Senator Lindsey Graham would like you to believe he's outraged about a recent spate of high level leaks because they jeopardize our national security. Turns out, that's not really his primary concern.
For weeks, the South Carolina Republican has been issuing press releases and booking cable news appearances to demand a special prosector investigate the White House for allegedly leaking classified national security intelligence. Today, he ticked off every issue he wants investigated to Foreign Policy's Josh Rogin, a list that includes leaks about CIA cyber weapons, President Obama's "kill list," a secret drone base in Pakistan and U.S.-Taliban prisoner swap negotiations. But there was something very odd about two of the leak cases he listed: It's already known who leaked them. As Rogin explains:
[I] pointed out that two of those leaks were disclosed publicly by [Sen. Dianne] Feinstein herself. She disclosed the existence of the Pakistan drone base in an open hearing in 2009 and disclosed the details of the Taliban negotiations in a March interview with The Cable.
Voilà! Free of charge, Foreign Policy's humble reporter was able to solve one of the "crimes" Graham had been begging a professionally-trained special prosecutor to solve on taxpayers' dime for weeks. So did Graham quickly redirect his pent-up rage at his Upper Chamber colleague upon learning of her grave transgression? Turns out: No.
"My beef is not with Senator Feinstein. My beef is with a system that's failing," Graham said. "I think that this failure is politically motivated. The leaks have tried to create a political advantage for this president. Nothing Senator Feinstein has done or said has been in that mode."
He continued digging. "This is part of a plan to compromise our programs for political purposes, in my view. That's the allegation I'm making."
Is that really the allegation he's making? In a press release issued by his office earlier today, Graham describes a different rationale for pursuing this leak investigation. "They reveal details of some of our Nation's most highly classified and sensitive military and intelligence matters, thereby risking our national security, as well as the lives of American citizens and our allies," he wrote. "If there were ever a case requiring an outside special counsel with bipartisan acceptance and widespread public trust, this is it."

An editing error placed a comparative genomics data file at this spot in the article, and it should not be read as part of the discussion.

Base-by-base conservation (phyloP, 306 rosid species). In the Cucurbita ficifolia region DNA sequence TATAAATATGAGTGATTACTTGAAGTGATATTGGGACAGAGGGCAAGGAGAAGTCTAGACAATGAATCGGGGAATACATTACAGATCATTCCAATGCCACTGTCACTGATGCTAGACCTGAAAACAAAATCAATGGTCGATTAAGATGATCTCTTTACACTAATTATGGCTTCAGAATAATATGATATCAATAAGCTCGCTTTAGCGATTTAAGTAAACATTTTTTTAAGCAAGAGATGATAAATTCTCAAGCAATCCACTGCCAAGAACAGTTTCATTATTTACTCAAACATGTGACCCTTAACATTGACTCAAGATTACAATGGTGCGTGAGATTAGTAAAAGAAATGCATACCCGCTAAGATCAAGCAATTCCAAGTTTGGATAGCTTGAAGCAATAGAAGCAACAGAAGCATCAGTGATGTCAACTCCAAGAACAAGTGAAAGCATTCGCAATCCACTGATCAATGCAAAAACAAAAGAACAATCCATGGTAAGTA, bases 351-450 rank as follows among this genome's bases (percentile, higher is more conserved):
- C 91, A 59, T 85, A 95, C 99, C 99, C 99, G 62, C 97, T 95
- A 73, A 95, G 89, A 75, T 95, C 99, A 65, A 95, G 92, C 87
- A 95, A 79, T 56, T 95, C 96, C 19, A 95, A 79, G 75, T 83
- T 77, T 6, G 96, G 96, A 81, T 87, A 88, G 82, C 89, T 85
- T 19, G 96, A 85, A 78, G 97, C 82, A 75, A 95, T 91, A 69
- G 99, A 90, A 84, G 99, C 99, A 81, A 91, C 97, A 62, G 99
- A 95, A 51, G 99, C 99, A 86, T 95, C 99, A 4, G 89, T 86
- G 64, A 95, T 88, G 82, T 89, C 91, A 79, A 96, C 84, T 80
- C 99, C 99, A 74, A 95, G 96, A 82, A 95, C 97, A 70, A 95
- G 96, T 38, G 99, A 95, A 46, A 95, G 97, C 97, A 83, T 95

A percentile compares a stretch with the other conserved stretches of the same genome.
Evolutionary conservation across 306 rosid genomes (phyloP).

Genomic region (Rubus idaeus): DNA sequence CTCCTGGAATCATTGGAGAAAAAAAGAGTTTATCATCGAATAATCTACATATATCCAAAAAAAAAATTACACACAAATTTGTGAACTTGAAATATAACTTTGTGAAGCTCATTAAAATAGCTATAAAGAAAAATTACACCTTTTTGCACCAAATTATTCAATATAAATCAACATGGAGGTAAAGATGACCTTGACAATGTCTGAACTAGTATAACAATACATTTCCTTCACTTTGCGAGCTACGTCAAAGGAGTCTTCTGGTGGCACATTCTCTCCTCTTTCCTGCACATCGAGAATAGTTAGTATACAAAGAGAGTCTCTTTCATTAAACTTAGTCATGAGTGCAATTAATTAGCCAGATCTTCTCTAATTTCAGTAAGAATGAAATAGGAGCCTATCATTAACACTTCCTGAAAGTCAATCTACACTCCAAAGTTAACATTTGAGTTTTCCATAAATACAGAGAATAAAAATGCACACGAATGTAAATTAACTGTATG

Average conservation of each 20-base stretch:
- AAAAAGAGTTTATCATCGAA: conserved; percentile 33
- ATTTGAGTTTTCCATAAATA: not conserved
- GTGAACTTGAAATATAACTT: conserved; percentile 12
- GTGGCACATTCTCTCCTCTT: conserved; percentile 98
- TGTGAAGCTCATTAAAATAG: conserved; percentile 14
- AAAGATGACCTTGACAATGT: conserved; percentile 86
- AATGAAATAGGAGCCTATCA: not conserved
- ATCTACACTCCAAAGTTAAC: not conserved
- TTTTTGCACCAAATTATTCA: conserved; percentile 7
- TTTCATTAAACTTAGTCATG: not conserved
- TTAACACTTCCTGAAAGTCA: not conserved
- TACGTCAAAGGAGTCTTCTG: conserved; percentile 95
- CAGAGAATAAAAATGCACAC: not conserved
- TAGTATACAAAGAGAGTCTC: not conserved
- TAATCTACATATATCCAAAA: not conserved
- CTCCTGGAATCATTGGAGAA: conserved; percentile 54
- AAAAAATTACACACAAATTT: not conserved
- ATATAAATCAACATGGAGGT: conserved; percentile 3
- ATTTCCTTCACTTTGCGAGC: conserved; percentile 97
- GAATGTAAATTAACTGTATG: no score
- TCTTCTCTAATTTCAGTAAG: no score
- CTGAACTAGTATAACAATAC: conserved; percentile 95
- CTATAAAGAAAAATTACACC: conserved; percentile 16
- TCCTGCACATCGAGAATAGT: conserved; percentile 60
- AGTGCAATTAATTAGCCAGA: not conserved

So which is it, Sen. Graham? Are these leaks outrageous because they jeopardize American lives or because they make President Obama look good? The senator apparently felt that Feinstein's leaks fit into one of these categories or he wouldn't have requested an investigation into them. After finding out that she's the one who leaked the stories, why no outrage?
In an additional remark to Rogin, Graham says Feinstein's leaks "may have been accidental," an excuse that is somehow supposed to free her from any scrutiny. (Wouldn't you like investigators to find out if the leak was accidental? Would the Obama administration get a pass if they simply said the leaks were accidental?) In any event, Graham appears to have revealed his true colors on this one. The investigation isn't so much about finding the culprits, it's about making the Obama administration look bad. Anything else is a distraction.
This article is from the archive of our partner The Wire.
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